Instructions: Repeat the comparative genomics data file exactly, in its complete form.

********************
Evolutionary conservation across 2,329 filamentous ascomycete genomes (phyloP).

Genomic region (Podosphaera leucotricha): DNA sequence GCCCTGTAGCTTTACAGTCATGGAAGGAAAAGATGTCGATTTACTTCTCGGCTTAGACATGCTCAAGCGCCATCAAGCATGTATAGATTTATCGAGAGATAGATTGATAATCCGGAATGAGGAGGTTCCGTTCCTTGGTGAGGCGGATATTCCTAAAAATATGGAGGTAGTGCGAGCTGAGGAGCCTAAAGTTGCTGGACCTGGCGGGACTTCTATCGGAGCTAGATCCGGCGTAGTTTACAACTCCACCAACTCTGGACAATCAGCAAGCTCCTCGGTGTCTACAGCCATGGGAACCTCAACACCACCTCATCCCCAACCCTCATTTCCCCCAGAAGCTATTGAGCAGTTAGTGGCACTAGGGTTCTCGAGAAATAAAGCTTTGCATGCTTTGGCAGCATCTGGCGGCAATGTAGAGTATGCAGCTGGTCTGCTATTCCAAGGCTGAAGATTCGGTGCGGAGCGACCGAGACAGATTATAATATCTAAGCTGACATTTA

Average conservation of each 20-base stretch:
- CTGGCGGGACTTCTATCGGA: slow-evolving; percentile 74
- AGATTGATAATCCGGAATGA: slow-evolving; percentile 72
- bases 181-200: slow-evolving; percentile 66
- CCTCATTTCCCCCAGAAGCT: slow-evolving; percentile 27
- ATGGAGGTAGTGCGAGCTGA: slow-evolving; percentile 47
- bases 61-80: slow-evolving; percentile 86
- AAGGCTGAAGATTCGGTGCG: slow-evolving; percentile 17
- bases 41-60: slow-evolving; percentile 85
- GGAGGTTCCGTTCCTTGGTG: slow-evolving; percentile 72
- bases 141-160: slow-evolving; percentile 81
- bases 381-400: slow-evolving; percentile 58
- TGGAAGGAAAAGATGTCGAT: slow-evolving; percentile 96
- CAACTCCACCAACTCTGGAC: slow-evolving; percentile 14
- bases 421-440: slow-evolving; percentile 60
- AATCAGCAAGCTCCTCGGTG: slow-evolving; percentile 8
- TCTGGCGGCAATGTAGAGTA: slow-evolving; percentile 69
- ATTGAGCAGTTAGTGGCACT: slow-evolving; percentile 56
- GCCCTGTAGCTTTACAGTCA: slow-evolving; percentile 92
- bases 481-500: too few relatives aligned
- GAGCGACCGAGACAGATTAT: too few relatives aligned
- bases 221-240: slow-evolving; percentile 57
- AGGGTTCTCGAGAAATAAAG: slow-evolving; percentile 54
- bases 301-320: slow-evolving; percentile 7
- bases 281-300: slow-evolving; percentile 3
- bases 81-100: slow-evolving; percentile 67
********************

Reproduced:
Evolutionary conservation across 2,329 filamentous ascomycete genomes (phyloP).

Genomic region (Podosphaera leucotricha): DNA sequence GCCCTGTAGCTTTACAGTCATGGAAGGAAAAGATGTCGATTTACTTCTCGGCTTAGACATGCTCAAGCGCCATCAAGCATGTATAGATTTATCGAGAGATAGATTGATAATCCGGAATGAGGAGGTTCCGTTCCTTGGTGAGGCGGATATTCCTAAAAATATGGAGGTAGTGCGAGCTGAGGAGCCTAAAGTTGCTGGACCTGGCGGGACTTCTATCGGAGCTAGATCCGGCGTAGTTTACAACTCCACCAACTCTGGACAATCAGCAAGCTCCTCGGTGTCTACAGCCATGGGAACCTCAACACCACCTCATCCCCAACCCTCATTTCCCCCAGAAGCTATTGAGCAGTTAGTGGCACTAGGGTTCTCGAGAAATAAAGCTTTGCATGCTTTGGCAGCATCTGGCGGCAATGTAGAGTATGCAGCTGGTCTGCTATTCCAAGGCTGAAGATTCGGTGCGGAGCGACCGAGACAGATTATAATATCTAAGCTGACATTTA

Average conservation of each 20-base stretch:
- CTGGCGGGACTTCTATCGGA: slow-evolving; percentile 74
- AGATTGATAATCCGGAATGA: slow-evolving; percentile 72
- bases 181-200: slow-evolving; percentile 66
- CCTCATTTCCCCCAGAAGCT: slow-evolving; percentile 27
- ATGGAGGTAGTGCGAGCTGA: slow-evolving; percentile 47
- bases 61-80: slow-evolving; percentile 86
- AAGGCTGAAGATTCGGTGCG: slow-evolving; percentile 17
- bases 41-60: slow-evolving; percentile 85
- GGAGGTTCCGTTCCTTGGTG: slow-evolving; percentile 72
- bases 141-160: slow-evolving; percentile 81
- bases 381-400: slow-evolving; percentile 58
- TGGAAGGAAAAGATGTCGAT: slow-evolving; percentile 96
- CAACTCCACCAACTCTGGAC: slow-evolving; percentile 14
- bases 421-440: slow-evolving; percentile 60
- AATCAGCAAGCTCCTCGGTG: slow-evolving; percentile 8
- TCTGGCGGCAATGTAGAGTA: slow-evolving; percentile 69
- ATTGAGCAGTTAGTGGCACT: slow-evolving; percentile 56
- GCCCTGTAGCTTTACAGTCA: slow-evolving; percentile 92
- bases 481-500: too few relatives aligned
- GAGCGACCGAGACAGATTAT: too few relatives aligned
- bases 221-240: slow-evolving; percentile 57
- AGGGTTCTCGAGAAATAAAG: slow-evolving; percentile 54
- bases 301-320: slow-evolving; percentile 7
- bases 281-300: slow-evolving; percentile 3
- bases 81-100: slow-evolving; percentile 67